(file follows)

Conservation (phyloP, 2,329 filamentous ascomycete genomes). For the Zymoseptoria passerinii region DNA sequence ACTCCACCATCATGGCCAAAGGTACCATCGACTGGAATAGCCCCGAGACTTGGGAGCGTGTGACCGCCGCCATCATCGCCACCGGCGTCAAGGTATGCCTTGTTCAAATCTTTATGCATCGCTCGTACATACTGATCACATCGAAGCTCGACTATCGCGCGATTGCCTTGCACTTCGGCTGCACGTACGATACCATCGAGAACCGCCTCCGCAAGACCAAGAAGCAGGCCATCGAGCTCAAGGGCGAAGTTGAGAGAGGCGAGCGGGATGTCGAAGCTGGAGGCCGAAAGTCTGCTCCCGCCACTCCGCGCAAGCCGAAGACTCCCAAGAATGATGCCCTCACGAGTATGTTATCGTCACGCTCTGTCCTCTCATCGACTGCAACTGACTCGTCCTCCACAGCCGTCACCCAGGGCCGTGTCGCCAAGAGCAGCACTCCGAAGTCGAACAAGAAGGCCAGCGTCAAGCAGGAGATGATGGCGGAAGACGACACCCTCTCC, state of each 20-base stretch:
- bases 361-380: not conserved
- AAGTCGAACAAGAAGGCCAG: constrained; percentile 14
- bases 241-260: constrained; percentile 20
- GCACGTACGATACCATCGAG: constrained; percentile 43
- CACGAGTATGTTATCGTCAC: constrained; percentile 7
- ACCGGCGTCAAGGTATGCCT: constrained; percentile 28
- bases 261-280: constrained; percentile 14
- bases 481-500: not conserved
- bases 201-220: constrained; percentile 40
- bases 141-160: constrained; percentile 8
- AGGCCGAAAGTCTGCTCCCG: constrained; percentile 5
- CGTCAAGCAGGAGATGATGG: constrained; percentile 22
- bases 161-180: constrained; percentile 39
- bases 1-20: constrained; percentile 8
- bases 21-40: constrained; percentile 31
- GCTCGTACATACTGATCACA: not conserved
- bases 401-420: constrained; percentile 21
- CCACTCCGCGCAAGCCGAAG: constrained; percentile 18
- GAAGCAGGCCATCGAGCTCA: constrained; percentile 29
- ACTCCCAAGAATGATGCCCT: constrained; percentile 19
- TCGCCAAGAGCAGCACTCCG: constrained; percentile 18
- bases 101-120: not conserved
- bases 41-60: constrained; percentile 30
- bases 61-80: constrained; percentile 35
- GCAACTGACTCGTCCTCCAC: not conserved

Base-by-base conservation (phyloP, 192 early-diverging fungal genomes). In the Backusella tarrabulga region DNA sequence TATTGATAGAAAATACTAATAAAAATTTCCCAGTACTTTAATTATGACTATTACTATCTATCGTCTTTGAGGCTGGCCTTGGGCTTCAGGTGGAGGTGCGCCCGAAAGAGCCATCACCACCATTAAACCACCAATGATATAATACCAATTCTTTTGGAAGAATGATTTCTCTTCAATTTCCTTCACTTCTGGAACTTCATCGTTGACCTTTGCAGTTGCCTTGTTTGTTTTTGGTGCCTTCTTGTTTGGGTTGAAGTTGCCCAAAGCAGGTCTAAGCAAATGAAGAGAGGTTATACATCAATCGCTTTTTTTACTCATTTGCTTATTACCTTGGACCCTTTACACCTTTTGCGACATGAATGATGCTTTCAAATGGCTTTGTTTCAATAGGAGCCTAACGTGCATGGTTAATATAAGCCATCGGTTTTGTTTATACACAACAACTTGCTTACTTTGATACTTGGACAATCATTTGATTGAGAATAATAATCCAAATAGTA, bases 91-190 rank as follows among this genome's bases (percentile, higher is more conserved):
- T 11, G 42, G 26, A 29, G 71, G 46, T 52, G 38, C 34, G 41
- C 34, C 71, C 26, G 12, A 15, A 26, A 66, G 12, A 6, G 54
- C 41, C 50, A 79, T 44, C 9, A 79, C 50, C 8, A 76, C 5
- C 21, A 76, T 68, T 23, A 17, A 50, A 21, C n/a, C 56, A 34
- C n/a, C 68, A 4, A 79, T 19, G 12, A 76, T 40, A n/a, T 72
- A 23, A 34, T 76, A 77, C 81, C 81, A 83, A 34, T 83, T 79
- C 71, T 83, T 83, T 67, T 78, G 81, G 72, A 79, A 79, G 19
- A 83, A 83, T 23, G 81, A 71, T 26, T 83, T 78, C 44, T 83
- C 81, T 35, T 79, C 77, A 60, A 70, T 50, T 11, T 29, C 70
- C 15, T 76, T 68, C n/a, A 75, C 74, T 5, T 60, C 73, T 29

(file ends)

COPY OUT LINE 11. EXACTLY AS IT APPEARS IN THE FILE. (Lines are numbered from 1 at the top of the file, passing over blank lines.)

- bases 141-160: constrained; percentile 8